As I write this entry, there is not a cloud in the sky save the vapour trails of aircraft taking their passengers on voyages to some far flung destination. It is in the mid 20's up here in Yorkshire, higher no doubt further down the country. What is more, I have this week off work to enjoy it. I think we brought the good weather home with us from Italy. Long may it last.
Italy is a good 8 weeks ahead of us in the garden. Everywhere we went hung boughs laden with the heady scent of Wisteria and blossom. Our own Wisteria is yet to unfurl even a leaf.
Back in the real world however, it was down to earth with a bump when a quick glance around the garden revealed very little had changed. And then the sun came out and everywhere has come to life.
Further down the hill, magnolias are in flower, but m. George Henry Kern is a little shy and still content to fill out his buds.
Along with Acer Crimson King...
The apple tree...
and the cherry tree prunus Kanzan, which seems to have had no ill effects after its bit of a prune last summer.
Above, the blooms of rhododendron Christmas Cheer is fading into a lovely baby pink. However, below is a very sad looking acer which received what I assumed last year to be frost damage. The other acers around the garden and those of our neighbour are budding up nicely. This one has passed over into the great garden beyond. I'm tempted to try something different here, a camellia Japonica perhaps.
The Acer below is smothered in leaf buds.
A couple of weeks ago, I pruned back the cornus in the Yen Garden, and with the prunings, took cuttings. Leaves have begun to appear on the cuttings already. I will leave them in situ over the summer.
In the Long Border, the lamprocapnos spectabilis (formally known as dicentra spectabilis) is throwing up its delicate looking shoots, while in the Pink Garden the climbing hydrangea is once more coming to life .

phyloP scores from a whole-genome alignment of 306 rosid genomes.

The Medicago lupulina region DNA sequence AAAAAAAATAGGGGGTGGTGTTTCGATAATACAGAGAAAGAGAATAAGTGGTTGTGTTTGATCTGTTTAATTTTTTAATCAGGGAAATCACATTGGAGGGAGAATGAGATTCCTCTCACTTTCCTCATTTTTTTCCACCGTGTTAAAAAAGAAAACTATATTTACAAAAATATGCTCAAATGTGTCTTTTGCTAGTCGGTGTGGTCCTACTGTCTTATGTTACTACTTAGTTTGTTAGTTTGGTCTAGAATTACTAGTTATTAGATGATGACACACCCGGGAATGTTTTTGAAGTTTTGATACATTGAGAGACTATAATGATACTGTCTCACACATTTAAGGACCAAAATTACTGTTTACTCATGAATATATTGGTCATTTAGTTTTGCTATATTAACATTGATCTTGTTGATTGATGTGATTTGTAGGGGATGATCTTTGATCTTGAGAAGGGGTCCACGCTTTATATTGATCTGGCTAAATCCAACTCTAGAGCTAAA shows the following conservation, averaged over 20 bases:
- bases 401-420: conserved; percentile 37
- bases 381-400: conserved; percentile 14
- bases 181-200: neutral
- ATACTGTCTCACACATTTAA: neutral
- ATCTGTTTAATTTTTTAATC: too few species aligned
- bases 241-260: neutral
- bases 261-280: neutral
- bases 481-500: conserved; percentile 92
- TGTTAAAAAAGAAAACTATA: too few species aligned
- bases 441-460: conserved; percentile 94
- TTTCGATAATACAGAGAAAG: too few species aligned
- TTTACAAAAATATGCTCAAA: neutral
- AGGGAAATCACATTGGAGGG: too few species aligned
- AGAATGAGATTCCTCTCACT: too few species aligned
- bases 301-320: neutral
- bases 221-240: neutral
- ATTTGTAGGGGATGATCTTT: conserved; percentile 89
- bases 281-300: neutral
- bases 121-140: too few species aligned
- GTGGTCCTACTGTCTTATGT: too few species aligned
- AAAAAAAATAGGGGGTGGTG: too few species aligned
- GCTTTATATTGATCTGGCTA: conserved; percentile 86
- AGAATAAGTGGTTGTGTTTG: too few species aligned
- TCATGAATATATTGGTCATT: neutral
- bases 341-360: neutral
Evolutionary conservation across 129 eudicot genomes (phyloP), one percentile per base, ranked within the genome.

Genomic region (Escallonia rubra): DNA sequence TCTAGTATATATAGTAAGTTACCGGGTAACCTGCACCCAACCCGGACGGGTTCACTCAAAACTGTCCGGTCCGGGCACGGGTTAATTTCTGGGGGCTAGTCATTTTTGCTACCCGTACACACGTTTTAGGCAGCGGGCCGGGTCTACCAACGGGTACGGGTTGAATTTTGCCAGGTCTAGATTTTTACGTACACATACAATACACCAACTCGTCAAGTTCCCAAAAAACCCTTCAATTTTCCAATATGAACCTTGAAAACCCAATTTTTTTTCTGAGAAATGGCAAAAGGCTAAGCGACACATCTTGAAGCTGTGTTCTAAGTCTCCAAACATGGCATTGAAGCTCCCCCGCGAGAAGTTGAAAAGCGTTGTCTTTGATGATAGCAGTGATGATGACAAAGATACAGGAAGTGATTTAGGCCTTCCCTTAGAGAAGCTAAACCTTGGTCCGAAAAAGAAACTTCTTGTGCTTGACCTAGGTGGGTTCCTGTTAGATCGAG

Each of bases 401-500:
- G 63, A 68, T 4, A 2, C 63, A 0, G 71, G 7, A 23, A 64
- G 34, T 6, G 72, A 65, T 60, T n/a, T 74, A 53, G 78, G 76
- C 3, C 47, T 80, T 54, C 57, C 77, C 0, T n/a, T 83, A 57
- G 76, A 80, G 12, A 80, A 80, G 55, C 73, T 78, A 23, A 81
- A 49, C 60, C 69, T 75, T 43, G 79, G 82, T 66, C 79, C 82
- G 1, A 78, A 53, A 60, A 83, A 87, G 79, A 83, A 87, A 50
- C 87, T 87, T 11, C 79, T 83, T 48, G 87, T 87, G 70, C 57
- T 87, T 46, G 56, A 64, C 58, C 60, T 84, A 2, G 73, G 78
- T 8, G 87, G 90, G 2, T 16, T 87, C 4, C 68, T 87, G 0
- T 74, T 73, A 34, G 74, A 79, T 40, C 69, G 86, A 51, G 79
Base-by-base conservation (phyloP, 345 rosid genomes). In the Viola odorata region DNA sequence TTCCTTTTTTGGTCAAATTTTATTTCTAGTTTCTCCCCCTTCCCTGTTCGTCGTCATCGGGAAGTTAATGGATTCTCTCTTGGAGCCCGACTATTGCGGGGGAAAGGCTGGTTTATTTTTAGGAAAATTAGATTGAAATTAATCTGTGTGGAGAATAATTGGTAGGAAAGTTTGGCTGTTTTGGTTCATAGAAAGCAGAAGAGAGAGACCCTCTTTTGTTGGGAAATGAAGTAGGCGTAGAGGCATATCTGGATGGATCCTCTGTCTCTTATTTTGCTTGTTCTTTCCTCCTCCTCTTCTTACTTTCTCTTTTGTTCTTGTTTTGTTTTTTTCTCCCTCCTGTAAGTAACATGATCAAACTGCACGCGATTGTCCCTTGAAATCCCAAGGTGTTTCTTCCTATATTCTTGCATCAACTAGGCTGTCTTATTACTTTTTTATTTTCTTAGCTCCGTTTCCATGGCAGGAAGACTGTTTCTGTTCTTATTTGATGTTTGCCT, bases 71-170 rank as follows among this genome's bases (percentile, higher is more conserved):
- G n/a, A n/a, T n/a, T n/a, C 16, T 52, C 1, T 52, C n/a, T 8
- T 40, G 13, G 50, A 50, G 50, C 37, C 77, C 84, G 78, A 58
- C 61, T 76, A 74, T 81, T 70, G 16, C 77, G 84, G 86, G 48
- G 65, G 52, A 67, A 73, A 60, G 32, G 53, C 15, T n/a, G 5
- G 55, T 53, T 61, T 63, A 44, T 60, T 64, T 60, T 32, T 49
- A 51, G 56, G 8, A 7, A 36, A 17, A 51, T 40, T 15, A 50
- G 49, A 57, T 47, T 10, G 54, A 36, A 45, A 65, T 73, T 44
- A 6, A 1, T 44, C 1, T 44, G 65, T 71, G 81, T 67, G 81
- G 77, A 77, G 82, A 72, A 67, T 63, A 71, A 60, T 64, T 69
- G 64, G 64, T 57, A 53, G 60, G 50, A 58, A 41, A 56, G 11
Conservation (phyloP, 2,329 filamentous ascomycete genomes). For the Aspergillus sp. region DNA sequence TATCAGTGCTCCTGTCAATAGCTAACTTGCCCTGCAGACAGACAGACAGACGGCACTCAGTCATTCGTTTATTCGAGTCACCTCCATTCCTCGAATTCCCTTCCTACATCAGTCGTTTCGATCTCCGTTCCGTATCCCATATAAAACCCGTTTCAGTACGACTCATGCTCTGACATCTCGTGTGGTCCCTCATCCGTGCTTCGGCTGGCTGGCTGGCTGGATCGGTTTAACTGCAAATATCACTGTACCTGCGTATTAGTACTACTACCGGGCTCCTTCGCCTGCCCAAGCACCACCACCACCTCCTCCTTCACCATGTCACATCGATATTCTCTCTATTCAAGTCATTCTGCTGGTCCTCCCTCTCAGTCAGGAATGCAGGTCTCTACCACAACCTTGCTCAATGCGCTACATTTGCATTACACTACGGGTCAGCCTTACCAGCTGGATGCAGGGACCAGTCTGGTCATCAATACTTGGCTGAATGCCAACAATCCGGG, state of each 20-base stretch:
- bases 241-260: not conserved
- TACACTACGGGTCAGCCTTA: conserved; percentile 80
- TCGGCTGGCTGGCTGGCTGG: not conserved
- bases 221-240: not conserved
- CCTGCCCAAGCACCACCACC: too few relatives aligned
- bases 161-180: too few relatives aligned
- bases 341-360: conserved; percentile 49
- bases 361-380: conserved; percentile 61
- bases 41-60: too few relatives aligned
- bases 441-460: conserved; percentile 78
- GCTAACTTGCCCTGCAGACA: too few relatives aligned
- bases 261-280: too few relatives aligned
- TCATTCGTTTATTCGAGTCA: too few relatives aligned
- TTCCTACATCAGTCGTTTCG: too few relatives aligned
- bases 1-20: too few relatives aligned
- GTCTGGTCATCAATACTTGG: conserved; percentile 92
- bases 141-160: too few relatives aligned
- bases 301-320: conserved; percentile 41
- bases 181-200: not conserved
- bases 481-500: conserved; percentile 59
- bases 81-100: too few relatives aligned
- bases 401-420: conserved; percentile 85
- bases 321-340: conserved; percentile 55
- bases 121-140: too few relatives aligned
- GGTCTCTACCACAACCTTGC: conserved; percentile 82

The Long Border's narcissi display has been wonderful. Pretty much all these daffs were bought as reduced pots costing around 50p for 5.
The first tulips to flower this year are these tall creamy white ones in the Terrace Border. Meanwhile all the hellebores are still proving their worth.
Clematis Alpina willy in the Long Border has survived the winter unscathed, as has the sea holly in Terrace Border...I hope it flowers this year.
In the front garden, scented Osmanthus burkii is opening its blooms, to join a single clear yellow daffodil. I reckon more daffs are required for next year's display to cheer up the view from the living room window.
Also coming into bloom are the berginia clumps...
On the terrace, All the pots of spring flowers are showing off. I've been gradually planting them out into bare patches as they come into flower, except for the hyacinths, which I've been enjoying at nose level on the table beneath the kitchen window. The miscanthus (grape hyacinths) have been planted out since this shot was taken and now are happily blooming in the Long Border.
I love Spring.